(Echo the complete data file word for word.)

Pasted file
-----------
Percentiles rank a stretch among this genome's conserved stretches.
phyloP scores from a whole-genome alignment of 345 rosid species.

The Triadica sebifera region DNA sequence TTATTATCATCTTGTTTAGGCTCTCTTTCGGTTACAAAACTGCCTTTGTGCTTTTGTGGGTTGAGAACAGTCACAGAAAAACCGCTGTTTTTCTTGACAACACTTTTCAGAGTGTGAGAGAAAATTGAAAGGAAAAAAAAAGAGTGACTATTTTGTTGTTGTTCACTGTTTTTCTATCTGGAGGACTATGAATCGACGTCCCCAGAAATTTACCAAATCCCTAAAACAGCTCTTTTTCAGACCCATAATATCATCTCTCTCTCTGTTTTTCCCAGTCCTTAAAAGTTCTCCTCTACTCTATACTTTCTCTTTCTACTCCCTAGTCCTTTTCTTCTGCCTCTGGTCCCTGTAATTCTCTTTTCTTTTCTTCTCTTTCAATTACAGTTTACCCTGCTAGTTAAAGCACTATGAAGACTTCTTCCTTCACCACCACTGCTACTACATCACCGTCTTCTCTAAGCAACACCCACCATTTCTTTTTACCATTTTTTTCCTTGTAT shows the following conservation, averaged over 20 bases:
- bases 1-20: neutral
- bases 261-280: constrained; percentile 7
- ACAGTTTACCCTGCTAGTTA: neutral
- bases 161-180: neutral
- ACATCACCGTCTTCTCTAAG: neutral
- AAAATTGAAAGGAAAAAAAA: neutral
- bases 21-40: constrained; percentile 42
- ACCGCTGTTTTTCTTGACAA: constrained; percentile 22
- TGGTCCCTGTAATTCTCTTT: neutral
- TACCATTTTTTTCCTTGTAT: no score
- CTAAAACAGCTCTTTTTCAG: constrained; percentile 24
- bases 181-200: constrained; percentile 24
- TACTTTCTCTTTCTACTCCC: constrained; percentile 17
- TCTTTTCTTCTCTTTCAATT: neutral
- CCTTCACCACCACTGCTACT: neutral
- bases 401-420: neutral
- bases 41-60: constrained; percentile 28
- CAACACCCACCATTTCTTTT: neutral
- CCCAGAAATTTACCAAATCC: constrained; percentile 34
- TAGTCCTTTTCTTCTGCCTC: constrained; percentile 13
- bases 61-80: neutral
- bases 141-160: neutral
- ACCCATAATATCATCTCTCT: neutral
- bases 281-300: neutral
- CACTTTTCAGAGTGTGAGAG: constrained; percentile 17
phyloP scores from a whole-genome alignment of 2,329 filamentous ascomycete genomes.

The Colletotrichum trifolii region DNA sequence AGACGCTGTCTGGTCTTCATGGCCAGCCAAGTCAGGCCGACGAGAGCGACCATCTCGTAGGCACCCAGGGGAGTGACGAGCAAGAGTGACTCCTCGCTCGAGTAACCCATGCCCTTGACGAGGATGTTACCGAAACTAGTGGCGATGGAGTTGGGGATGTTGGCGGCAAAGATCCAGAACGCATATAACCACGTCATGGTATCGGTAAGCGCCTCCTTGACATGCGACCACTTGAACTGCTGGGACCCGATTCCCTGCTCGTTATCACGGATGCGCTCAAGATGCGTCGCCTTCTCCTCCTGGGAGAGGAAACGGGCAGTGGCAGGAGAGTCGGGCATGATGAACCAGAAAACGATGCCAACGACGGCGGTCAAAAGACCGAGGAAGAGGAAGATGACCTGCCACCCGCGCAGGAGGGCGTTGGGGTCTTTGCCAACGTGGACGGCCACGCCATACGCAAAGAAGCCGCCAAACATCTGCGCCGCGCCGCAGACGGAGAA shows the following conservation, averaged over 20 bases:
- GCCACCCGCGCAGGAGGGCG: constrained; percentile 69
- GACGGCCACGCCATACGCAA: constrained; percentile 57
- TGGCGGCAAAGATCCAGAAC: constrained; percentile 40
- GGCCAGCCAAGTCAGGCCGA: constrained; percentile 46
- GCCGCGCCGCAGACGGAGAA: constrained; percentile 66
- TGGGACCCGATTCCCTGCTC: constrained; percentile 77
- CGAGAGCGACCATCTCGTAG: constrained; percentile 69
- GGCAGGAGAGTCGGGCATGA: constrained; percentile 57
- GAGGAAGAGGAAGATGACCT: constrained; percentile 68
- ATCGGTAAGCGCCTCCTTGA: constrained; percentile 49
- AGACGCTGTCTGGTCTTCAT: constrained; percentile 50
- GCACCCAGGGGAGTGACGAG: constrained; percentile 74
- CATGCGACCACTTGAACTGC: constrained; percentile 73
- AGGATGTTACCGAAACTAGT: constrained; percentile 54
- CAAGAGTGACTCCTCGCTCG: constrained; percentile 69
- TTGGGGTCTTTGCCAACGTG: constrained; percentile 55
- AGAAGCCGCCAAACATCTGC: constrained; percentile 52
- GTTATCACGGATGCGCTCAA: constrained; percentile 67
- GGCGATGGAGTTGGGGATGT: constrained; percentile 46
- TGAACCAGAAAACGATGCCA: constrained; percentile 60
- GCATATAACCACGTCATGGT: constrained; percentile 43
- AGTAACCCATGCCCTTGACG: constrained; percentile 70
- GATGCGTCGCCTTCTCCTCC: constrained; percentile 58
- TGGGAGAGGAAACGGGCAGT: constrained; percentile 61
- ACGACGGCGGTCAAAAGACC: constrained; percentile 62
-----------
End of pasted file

Percentiles rank a stretch among this genome's conserved stretches.
phyloP scores from a whole-genome alignment of 345 rosid species.

The Triadica sebifera region DNA sequence TTATTATCATCTTGTTTAGGCTCTCTTTCGGTTACAAAACTGCCTTTGTGCTTTTGTGGGTTGAGAACAGTCACAGAAAAACCGCTGTTTTTCTTGACAACACTTTTCAGAGTGTGAGAGAAAATTGAAAGGAAAAAAAAAGAGTGACTATTTTGTTGTTGTTCACTGTTTTTCTATCTGGAGGACTATGAATCGACGTCCCCAGAAATTTACCAAATCCCTAAAACAGCTCTTTTTCAGACCCATAATATCATCTCTCTCTCTGTTTTTCCCAGTCCTTAAAAGTTCTCCTCTACTCTATACTTTCTCTTTCTACTCCCTAGTCCTTTTCTTCTGCCTCTGGTCCCTGTAATTCTCTTTTCTTTTCTTCTCTTTCAATTACAGTTTACCCTGCTAGTTAAAGCACTATGAAGACTTCTTCCTTCACCACCACTGCTACTACATCACCGTCTTCTCTAAGCAACACCCACCATTTCTTTTTACCATTTTTTTCCTTGTAT shows the following conservation, averaged over 20 bases:
- bases 1-20: neutral
- bases 261-280: constrained; percentile 7
- ACAGTTTACCCTGCTAGTTA: neutral
- bases 161-180: neutral
- ACATCACCGTCTTCTCTAAG: neutral
- AAAATTGAAAGGAAAAAAAA: neutral
- bases 21-40: constrained; percentile 42
- ACCGCTGTTTTTCTTGACAA: constrained; percentile 22
- TGGTCCCTGTAATTCTCTTT: neutral
- TACCATTTTTTTCCTTGTAT: no score
- CTAAAACAGCTCTTTTTCAG: constrained; percentile 24
- bases 181-200: constrained; percentile 24
- TACTTTCTCTTTCTACTCCC: constrained; percentile 17
- TCTTTTCTTCTCTTTCAATT: neutral
- CCTTCACCACCACTGCTACT: neutral
- bases 401-420: neutral
- bases 41-60: constrained; percentile 28
- CAACACCCACCATTTCTTTT: neutral
- CCCAGAAATTTACCAAATCC: constrained; percentile 34
- TAGTCCTTTTCTTCTGCCTC: constrained; percentile 13
- bases 61-80: neutral
- bases 141-160: neutral
- ACCCATAATATCATCTCTCT: neutral
- bases 281-300: neutral
- CACTTTTCAGAGTGTGAGAG: constrained; percentile 17
phyloP scores from a whole-genome alignment of 2,329 filamentous ascomycete genomes.

The Colletotrichum trifolii region DNA sequence AGACGCTGTCTGGTCTTCATGGCCAGCCAAGTCAGGCCGACGAGAGCGACCATCTCGTAGGCACCCAGGGGAGTGACGAGCAAGAGTGACTCCTCGCTCGAGTAACCCATGCCCTTGACGAGGATGTTACCGAAACTAGTGGCGATGGAGTTGGGGATGTTGGCGGCAAAGATCCAGAACGCATATAACCACGTCATGGTATCGGTAAGCGCCTCCTTGACATGCGACCACTTGAACTGCTGGGACCCGATTCCCTGCTCGTTATCACGGATGCGCTCAAGATGCGTCGCCTTCTCCTCCTGGGAGAGGAAACGGGCAGTGGCAGGAGAGTCGGGCATGATGAACCAGAAAACGATGCCAACGACGGCGGTCAAAAGACCGAGGAAGAGGAAGATGACCTGCCACCCGCGCAGGAGGGCGTTGGGGTCTTTGCCAACGTGGACGGCCACGCCATACGCAAAGAAGCCGCCAAACATCTGCGCCGCGCCGCAGACGGAGAA shows the following conservation, averaged over 20 bases:
- GCCACCCGCGCAGGAGGGCG: constrained; percentile 69
- GACGGCCACGCCATACGCAA: constrained; percentile 57
- TGGCGGCAAAGATCCAGAAC: constrained; percentile 40
- GGCCAGCCAAGTCAGGCCGA: constrained; percentile 46
- GCCGCGCCGCAGACGGAGAA: constrained; percentile 66
- TGGGACCCGATTCCCTGCTC: constrained; percentile 77
- CGAGAGCGACCATCTCGTAG: constrained; percentile 69
- GGCAGGAGAGTCGGGCATGA: constrained; percentile 57
- GAGGAAGAGGAAGATGACCT: constrained; percentile 68
- ATCGGTAAGCGCCTCCTTGA: constrained; percentile 49
- AGACGCTGTCTGGTCTTCAT: constrained; percentile 50
- GCACCCAGGGGAGTGACGAG: constrained; percentile 74
- CATGCGACCACTTGAACTGC: constrained; percentile 73
- AGGATGTTACCGAAACTAGT: constrained; percentile 54
- CAAGAGTGACTCCTCGCTCG: constrained; percentile 69
- TTGGGGTCTTTGCCAACGTG: constrained; percentile 55
- AGAAGCCGCCAAACATCTGC: constrained; percentile 52
- GTTATCACGGATGCGCTCAA: constrained; percentile 67
- GGCGATGGAGTTGGGGATGT: constrained; percentile 46
- TGAACCAGAAAACGATGCCA: constrained; percentile 60
- GCATATAACCACGTCATGGT: constrained; percentile 43
- AGTAACCCATGCCCTTGACG: constrained; percentile 70
- GATGCGTCGCCTTCTCCTCC: constrained; percentile 58
- TGGGAGAGGAAACGGGCAGT: constrained; percentile 61
- ACGACGGCGGTCAAAAGACC: constrained; percentile 62